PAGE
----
‘In Search of Our Mother’s Kitchens’ : Culinary Cultures at YSJ

By Jess Osborne


Anyone in York St John’s Quad South Hall on the 5th May (and possibly a few days after) will have noticed the soulful smell of fresh, exotically spiced food lingering in the curtains of the chapel: a perfect metaphor for the cultural synergy explored in the Culinary Cultures event held by Dr Sarah Lawson Welsh. The event was filled to the brim with excellent speakers whose papers and presentations all seemed to complement each other and help attendees develop a well-rounded understanding of food in literature, advertising, feminism, as well as every other facet of life. It did seem towards the end of the event that food permeated every aspect of existence, of course it would be hard not to think that when discussing the problematic masculinity of barbeque culture over the loveliest fried plantains I have ever eaten.

The day began with an eye-opening look at barbeque culture in America, focusing mostly on the one word that will pop up multiple times in this post as it did throughout the event: authenticity. You may have seen signs on restaurants claiming to deliver true flavours of their cuisine’s country of origin, or even claiming that they have the most authentic ingredients, we have all definitely been to an Italian restaurant that makes use of their mother’s/grandmother’s/any matriarch’s recipes from back home. But as the day progressed those of us in attendance began to unpack the problematic nature of these claims, making many of us simultaneously want a barbeque and not want a barbeque!culinary cultures 1

Thankfully after all this talk of food, we actually got to eat some! Food educator Sharmini Thomas cooked up a feast of wonderfully spiced foods for us to sample over lunch, whilst patiently answering any question thrown her way. Throughout the cook-up Sharmini chatted about spices and where they come from, the origins of certain dishes, as well as some interesting Indo-Caribbean history we definitely weren’t taught in school. But most interestingly, whilst chatting, we touched back on the idea of authenticity. When someone asked about whether or not coconut should be added to rice and peas Sharmini silenced us all by reminding us those cooking would cook with what was available, if there was coconut growing nearby, it would go in, but if not the recipe would go without. This begs the question: can the authenticity of these recipes really be replicated? And even should recipes made for survival be appropriated and lay any claim to authenticity in the face of luxury?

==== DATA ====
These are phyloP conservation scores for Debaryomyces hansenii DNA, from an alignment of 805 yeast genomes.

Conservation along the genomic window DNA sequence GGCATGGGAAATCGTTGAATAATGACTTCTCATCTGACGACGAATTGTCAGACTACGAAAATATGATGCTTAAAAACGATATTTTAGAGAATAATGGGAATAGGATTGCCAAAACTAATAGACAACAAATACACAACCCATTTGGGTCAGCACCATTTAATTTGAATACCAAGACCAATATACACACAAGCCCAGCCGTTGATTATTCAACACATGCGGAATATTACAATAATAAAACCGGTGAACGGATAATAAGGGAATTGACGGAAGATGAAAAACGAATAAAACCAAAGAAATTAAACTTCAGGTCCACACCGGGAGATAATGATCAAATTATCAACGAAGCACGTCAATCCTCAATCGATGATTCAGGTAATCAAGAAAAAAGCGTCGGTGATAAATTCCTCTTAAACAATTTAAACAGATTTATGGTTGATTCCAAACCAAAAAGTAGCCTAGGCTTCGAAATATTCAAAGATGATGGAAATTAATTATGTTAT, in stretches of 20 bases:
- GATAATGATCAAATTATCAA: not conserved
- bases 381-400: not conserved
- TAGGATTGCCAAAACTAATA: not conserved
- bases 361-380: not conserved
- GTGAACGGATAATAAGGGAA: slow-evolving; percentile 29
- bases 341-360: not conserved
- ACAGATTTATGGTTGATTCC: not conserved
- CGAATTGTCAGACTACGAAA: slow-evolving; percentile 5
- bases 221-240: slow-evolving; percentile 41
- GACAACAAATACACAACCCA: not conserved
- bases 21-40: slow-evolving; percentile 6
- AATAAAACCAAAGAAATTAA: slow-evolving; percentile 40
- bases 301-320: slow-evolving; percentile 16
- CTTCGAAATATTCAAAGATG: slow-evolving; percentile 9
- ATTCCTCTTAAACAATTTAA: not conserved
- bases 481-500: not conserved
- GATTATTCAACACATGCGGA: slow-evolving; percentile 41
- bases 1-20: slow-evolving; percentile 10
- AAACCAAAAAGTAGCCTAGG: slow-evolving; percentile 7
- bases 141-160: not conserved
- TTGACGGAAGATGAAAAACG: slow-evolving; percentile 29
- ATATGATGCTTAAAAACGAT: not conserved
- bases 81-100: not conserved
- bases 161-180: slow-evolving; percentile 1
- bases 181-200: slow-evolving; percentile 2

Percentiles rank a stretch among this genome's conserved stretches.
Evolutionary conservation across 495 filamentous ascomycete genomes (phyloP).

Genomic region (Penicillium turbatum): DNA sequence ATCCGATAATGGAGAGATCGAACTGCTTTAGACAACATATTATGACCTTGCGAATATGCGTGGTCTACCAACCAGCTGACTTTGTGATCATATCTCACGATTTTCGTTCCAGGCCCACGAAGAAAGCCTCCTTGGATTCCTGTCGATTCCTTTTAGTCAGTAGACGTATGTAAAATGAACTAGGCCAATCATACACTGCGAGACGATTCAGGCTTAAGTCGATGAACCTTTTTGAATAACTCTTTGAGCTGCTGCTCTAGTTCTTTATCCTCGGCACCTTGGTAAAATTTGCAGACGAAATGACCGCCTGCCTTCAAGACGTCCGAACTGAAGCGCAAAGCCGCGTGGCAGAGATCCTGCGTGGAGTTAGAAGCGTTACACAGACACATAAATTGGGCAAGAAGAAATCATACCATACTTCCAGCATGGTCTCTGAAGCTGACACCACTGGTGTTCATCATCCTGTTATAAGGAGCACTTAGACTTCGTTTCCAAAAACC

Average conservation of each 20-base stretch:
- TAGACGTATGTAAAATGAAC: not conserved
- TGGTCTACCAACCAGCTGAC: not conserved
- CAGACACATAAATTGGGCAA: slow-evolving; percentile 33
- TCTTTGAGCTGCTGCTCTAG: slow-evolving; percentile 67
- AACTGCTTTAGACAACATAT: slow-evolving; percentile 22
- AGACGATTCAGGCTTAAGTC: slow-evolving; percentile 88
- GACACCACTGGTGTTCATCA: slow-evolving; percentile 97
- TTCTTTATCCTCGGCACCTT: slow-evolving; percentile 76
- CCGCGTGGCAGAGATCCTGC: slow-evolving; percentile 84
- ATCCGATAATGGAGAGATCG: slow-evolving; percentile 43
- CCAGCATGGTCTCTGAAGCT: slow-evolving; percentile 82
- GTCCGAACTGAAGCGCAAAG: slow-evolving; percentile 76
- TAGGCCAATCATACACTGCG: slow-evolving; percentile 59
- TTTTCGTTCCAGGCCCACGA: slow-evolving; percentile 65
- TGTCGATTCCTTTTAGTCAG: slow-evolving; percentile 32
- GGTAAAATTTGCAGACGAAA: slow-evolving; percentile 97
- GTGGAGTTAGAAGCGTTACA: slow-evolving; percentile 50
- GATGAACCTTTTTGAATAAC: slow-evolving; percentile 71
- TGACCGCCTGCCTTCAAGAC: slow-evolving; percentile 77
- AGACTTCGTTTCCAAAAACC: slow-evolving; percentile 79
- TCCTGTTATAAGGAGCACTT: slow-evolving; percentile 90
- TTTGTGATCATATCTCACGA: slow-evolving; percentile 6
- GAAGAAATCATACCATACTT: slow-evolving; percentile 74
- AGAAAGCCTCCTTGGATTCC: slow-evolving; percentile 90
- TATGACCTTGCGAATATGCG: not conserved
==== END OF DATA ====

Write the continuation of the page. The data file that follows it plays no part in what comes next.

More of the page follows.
culinary cultures 3The answer is: yes probably. It’s unfortunate, but true, that some post-colonial cultures are in danger of dying. After lunch we explored the food of Palestine. Although the promotion of Palestinian agriculture through fair-trade as a means of raising awareness was fascinating, I found myself drawn to the discussion about Joudie Kalla’s cookbook Memories From my Mother’s Kitchen as a means of preserving Palestinian culture. As a literature student I find myself looking for importance in books, primarily in fiction, but cookbooks offer an insight into life just as deep as those in fiction, and they should definitely be allowed more close readings. Food, after all, is the point that our lives revolve around, so why should books dedicated to it not have an important place in our society?


Whilst discussing recipes and cookbooks, during in one of the many coffee breaks, I noticed quite a few attendees were speaking about family recipes that have somehow never found their way onto paper and as a result are cause for argument at family gatherings. Spookily, this was perfectly mirrored in the final discussions on the nostalgia of food, and maternal inheritance in the culture of family recipes. And it is there, with everyone fondly remembering their mothers and grandmother’s kitchens, that one of the best events I have attended at YSJ came to a close. Full of food for both body and mind, we all went home remembering the lingering smells of the spices.culinary cultures 2

I would like to take this opportunity to thank Dr Sarah Lawson Welsh for organising one of the most academically fulfilling events I have attended throughout my degree. Those wanting to attend any more of these food related events should drop Sarah an email to get on the mailing list, it will definitely be worth it.